Thursday, January 15, 2015

Madonna House: The Movie

One of our communal enterprises this past year has been the making of a series of twelve short films on the MH apostolate, its various works and aspects of our community life. We hired a film company to come in and work with us on this, and the results are now up on YouTube, as well as the company's own website.

I think they did a great job, personally, and the videos are an excellent way to present MH in the short attention span internet age, so I'm going to host them on this blog, one per week, for the next little while. This first one is a broad overview introduction to our life here in Combermere. Here is the video, after which I highlight some of the things that struck me about it:

Noteable Quotes:

“Madonna House was never anyone’s bright idea.”
“She looked around and said, ‘This place will teach me how to love God.’”
“We have a challenging lifestyle here… We have a smaller life than some people… but when people come here, they find a place that welcomes them, lets them be themselves.”
“There’s a moment where they start to encounter God in a way they didn’t before, and everything else can fall away, and all we do is try to get out of the way.”
“You walk into a place like this, all these men and women, priests, and they’re trying to love one another, and it’s safer than most places… safe enough to let down your guard, eventually, to reveal your heart, eventually.”
“It’s a very fruitful life.”

“People come here and say, this is paradise… they mean it’s a place of love and peace that is not common in our world. So I found out in live in paradise!”

I like these quotes; taken together, they do give something of the essence of the place. We are here to love God; we are here to love one another. By loving one another we create a place where people can come and encounter God, which is entirely His doing. Our life has its challenging and sacrificial aspects, but it is ultimately very beautiful, very joyful, very peaceful--paradise!

So, I hope you enjoy the show, and that these videos will help get the word out there a bit. One thing we here in Combermere have become aware of over the last years, and it makes us all a bit amused or bemused, is that MH has gotten this reputation among the young Catholic crowd as this horrible hard place, like a spiritual boot camp or something. And they avoid coming here as a result, which is too bad.

Really, being a guest at MH has got its tough elements (although they are really very little compared to the stresses and strains of being a parent or many other heavily responsible positions), but our life is really so beautiful and often quite healing and transformative for people.

So, every Thursday or so, it will be movie time on this blog. Pop your popcorn and see what there is to see.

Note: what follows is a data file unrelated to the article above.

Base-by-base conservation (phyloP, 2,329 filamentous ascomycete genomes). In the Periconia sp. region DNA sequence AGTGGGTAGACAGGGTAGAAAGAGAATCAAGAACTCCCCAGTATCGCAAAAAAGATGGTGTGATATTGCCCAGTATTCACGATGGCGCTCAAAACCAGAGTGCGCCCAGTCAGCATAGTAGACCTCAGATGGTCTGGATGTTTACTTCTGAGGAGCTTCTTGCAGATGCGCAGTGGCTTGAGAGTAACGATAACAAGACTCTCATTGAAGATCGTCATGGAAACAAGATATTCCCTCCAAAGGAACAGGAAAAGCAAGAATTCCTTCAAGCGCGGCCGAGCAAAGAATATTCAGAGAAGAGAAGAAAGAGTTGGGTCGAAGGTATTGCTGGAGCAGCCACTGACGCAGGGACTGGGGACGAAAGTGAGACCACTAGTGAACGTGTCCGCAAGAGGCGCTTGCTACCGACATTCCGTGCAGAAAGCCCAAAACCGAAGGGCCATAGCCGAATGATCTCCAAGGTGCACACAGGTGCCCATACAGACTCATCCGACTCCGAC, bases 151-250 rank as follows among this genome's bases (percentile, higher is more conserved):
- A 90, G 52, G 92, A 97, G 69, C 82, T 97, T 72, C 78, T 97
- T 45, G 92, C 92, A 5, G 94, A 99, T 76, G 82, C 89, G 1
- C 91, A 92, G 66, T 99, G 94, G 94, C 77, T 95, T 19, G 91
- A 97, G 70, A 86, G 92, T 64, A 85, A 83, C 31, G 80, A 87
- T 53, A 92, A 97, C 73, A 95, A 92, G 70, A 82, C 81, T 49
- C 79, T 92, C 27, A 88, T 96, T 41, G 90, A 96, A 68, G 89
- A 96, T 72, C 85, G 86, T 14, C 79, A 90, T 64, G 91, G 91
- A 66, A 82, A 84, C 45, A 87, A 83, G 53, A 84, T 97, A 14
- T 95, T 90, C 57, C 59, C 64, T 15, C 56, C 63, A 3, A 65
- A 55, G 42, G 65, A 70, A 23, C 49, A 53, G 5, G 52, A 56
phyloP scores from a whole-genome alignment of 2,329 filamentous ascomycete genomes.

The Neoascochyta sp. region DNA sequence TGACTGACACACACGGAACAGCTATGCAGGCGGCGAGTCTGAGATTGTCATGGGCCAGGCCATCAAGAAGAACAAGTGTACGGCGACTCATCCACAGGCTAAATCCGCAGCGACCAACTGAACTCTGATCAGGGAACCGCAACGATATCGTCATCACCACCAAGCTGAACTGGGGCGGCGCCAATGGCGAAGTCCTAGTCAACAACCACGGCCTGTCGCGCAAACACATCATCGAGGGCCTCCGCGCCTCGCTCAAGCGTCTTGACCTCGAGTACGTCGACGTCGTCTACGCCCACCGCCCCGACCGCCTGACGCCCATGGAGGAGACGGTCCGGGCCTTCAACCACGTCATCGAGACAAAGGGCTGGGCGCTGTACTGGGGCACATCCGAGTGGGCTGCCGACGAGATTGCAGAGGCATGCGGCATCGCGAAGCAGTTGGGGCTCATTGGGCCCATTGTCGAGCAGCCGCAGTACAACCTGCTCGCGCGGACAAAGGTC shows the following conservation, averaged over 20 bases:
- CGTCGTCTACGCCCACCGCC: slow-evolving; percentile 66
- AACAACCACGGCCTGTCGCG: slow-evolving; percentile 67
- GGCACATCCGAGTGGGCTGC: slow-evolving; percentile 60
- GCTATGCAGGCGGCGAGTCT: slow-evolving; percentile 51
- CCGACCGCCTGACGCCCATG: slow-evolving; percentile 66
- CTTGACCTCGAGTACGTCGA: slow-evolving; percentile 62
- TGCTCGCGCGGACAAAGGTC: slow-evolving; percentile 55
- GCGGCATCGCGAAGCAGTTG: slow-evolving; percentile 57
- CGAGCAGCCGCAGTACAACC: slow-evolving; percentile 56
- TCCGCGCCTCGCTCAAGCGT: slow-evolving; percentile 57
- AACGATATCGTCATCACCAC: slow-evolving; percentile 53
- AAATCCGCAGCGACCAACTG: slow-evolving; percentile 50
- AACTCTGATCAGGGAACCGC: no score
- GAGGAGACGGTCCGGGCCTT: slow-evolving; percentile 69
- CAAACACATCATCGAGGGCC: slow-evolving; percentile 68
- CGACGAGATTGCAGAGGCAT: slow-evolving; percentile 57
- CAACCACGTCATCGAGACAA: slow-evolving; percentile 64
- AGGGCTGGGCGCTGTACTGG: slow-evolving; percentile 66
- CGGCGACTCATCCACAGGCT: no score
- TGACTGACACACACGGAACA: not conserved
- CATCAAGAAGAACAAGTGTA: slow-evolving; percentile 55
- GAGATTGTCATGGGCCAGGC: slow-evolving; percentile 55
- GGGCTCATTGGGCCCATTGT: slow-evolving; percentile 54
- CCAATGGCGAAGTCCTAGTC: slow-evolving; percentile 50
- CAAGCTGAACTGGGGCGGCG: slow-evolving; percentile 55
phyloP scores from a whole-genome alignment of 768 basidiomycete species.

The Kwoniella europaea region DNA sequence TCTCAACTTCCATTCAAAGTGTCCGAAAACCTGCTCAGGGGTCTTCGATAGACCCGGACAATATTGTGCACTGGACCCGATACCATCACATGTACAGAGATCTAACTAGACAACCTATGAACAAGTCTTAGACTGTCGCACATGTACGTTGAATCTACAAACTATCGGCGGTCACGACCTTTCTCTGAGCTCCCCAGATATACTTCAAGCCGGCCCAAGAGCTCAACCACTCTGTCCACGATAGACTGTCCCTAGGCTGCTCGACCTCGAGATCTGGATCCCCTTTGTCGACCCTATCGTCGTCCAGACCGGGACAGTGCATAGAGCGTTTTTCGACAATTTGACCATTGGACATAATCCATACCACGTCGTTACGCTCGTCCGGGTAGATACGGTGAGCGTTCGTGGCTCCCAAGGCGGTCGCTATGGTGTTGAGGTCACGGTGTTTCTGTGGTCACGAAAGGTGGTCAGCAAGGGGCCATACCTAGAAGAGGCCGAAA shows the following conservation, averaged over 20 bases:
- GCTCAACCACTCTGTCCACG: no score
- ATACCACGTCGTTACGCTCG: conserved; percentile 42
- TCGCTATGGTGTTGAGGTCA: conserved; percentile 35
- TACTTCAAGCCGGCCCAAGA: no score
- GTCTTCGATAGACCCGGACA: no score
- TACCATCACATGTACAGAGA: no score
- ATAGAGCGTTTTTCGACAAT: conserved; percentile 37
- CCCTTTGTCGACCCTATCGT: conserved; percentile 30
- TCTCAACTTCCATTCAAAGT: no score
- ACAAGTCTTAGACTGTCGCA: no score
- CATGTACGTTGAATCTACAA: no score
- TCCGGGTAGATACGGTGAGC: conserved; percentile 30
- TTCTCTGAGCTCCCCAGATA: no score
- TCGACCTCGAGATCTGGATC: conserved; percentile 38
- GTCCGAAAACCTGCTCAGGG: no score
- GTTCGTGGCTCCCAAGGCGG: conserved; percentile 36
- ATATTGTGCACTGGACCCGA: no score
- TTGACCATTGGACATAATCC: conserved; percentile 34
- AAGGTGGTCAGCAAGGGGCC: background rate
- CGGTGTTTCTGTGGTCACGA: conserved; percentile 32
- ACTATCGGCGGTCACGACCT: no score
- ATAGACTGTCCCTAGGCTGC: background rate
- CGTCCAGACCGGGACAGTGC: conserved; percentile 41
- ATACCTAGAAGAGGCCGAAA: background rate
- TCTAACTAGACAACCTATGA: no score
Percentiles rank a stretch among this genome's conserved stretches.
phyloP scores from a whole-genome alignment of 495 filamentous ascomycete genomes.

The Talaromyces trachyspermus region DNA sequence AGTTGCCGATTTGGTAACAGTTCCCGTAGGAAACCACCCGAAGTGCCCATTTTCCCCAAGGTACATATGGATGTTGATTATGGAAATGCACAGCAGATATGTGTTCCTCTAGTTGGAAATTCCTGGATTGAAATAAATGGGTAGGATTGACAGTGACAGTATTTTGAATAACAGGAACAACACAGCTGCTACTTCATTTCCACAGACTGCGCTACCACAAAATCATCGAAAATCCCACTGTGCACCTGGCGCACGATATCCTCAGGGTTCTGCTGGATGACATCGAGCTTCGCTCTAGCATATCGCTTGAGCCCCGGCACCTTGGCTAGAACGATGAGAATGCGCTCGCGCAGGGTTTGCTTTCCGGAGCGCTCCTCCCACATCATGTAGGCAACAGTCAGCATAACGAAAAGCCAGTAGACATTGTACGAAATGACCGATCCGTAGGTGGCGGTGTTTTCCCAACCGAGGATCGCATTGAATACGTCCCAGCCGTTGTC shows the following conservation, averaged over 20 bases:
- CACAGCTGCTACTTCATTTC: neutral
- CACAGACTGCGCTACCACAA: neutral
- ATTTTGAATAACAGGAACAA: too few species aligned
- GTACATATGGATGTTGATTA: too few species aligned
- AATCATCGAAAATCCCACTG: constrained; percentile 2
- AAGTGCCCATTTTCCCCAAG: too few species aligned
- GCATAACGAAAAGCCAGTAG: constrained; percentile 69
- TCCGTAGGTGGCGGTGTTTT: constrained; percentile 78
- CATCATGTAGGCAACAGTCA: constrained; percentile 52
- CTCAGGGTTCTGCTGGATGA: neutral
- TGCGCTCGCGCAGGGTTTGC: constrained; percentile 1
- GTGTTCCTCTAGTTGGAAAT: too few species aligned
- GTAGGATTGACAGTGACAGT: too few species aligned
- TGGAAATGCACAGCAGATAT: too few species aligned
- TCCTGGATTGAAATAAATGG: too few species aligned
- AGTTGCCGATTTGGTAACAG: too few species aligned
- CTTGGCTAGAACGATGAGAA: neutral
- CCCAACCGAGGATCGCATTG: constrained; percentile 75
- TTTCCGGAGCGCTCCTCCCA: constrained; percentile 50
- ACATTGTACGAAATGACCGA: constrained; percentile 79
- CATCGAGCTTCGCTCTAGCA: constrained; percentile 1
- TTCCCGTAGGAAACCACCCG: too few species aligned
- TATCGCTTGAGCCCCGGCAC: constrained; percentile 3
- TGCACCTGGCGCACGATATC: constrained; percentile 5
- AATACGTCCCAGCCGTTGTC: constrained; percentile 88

1. Had to laugh at the "hard" "spiritual boot camp" description of a MH guest. I found that it was not a hard life at all, but then I was a much older guest when I spent my 6 months there. When I talk with young people thinking about going I warn them that their smart phones and laptops won't work 24/7 so they might want to start weaning themselves off the electronic connection.

    The letting go of the constant desire to check email, and not watching my TV, movies and music all day gave me the real appreciation of the beauty, silence and wonder at how God does speak when He is given some silence to whisper in my heart. The acclimation especially for the young adults might be hard for them to adjust to, but it also teaches them they can lead a much fuller life disconnected from worldly distractions and find God is there in the simple things of life.

    Work is simple at MH and not taxing, or hard. The hours are reasonable and work is so broken up by tea time, meals, Mass, Spiritual Readings and breaks that I figured a guest really does maybe 4 to 4 1/2 hours of work a day at best. For anybody that has worked in the real world at a 8 hour a day/40 hours a week job for low wages knows that is nothing. Having gone through Army boot camp it is nothing like boot camp, rather you are surrounded by caring people who really want to listen to you and hear what you think about something. And no push ups or running!

    My main advice especially to young adults is take several weeks to stay up there if you are able, maybe during summer break or right after graduation. It takes about 1-2 weeks to get use to a whole new schedule, like anything in life, and suddenly one day you are feeling a peace inside and joy you never felt before. You are truly glad to see the now familiar faces surrounding you at supper and you are laughing and having fun conversing with people of all ages, backgrounds and life experiences who share a common goal- wanting to live fully for God. Great graces do fall upon those who visit and are willing to just relax, let go and be in the moment for God to reach out and touch their hearts.

    1. Yes, our reputation for being such a brutally hard place is... slightly exaggerated. I've mostly heard this from people who have never actually been here, to be honest!

  2. If I didn't live so far away & wasn't so old I would love to be there


Note: Only a member of this blog may post a comment.